But lower courts are still constrained by Chevron, so the justices formally overturning the precedent would still have a major impact on the legal viability of regulations dealing with a range of important issues, especially environmental protections.
How likely is it that the justices will overturn Chevron? After all, the court has whiffed on several opportunities to formally dispense with the doctrine before, opting in previous cases for more limited rulings striking down only the regulation right in front of them.
But the fisheries case is different: for the first time, when agreeing to hear the dispute on Monday, the justices explicitly said they would tackle the question of whether to overturn Chevron.
When petitioning the justices to hear their case, the fishing companies presented two questions to the court:
1. “Whether, under a proper application of Chevron, the [Manguson-Stevens Act] implicitly grants [the National Marine Fisheries Service] the power to force domestic vessels to pay the salaries of the monitors they must carry.”
2. “Whether the Court should overrule Chevron or at least clarify that statutory silence concerning controversial powers expressly but narrowly granted elsewhere in the statute does not constitute an ambiguity requiring deference to the agency.”
In their order on Monday, the justices said they don’t plan on taking up Question 1 — the one actually dealing with the regulation at hand. The oral arguments in the case will focus only on Question 2, a sign that the justices have the Chevron precedent squarely in their sights.
This is in keeping with signals from several of the conservative justices that they are ready to overturn Chevron: Samuel Alito, Neil Gorsuch, Brett Kavanaugh, and Clarence Thomas have all devoted recent opinions to criticizing the precedent and the expansive regulatory state it spawned.
Further impairing the likelihood that Chevron will survive, one of the liberal justices — Ketanji Brown Jackson — has recused herself from the fisheries case, because she already heard it when she was a lower court judge.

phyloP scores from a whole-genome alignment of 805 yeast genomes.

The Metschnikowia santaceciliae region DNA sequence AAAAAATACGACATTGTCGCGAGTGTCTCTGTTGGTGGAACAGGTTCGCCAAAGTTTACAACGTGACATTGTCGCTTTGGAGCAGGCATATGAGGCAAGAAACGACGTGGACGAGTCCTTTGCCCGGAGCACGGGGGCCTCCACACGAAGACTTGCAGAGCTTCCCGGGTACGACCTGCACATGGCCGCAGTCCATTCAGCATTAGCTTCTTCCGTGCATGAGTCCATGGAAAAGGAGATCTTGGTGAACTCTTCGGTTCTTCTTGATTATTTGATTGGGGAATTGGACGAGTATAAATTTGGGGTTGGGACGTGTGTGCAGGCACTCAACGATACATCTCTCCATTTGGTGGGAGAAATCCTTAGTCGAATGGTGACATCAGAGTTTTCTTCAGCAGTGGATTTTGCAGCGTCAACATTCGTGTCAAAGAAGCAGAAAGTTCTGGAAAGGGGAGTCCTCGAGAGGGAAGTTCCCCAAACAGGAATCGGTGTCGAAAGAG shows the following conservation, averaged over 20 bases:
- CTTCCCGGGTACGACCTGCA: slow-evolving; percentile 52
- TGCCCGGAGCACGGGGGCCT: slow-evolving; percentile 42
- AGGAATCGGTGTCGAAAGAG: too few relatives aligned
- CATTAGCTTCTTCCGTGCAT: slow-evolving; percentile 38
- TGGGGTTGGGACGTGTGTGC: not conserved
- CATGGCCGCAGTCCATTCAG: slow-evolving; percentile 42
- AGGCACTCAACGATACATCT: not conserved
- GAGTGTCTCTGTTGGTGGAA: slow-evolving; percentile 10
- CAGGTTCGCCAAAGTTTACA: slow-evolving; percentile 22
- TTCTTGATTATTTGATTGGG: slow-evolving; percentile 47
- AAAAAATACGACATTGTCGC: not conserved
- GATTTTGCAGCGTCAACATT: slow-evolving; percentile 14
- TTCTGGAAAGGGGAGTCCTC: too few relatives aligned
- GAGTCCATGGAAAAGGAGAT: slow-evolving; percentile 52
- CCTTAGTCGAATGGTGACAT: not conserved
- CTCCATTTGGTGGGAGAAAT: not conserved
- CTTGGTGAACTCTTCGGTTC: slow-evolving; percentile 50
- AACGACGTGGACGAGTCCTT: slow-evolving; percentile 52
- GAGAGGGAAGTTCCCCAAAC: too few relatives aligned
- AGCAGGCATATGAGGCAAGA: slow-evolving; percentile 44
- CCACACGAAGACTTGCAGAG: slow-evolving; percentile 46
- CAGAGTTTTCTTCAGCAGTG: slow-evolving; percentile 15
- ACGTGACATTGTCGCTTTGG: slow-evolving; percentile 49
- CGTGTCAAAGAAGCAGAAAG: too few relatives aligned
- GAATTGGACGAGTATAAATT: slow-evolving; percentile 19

The Supreme Court is set to hear oral arguments in the case this fall, with a decision not likely to come until June 2024.
In other news...
DEBT CEILING TALKS: President Biden spoke to the four top congressional leaders by phone on Monday and invited them to a May 9 meeting at the White House. It is Biden’s first major step towards accepting bipartisan negotiations over the debt ceiling and federal spending; House Speaker Kevin McCarthy has been calling for Biden to meet with him again since their last sit-down in February.
Biden may have been spurred to action by Treasury Secretary Janet Yellen’s Monday projection that the debt ceiling deadline has moved up to June 1 due to lower-than-expected tax revenue. One month isn’t much time to hatch a compromise — especially considering Congress will be on recess and Biden will be traveling for much of it. Lawmakers were caught off-guard by the new estimate; earlier projects had said they would have until later in the summer to strike an agreement.
TRUMP AND THE MEDIA: Donald Trump will participate in a CNN town hall next week, his first appearance on the network since 2016. The primetime event will take place on May 10 in New Hampshire, moderated by anchor Kaitlan Collins and featuring questions from GOP primary voters.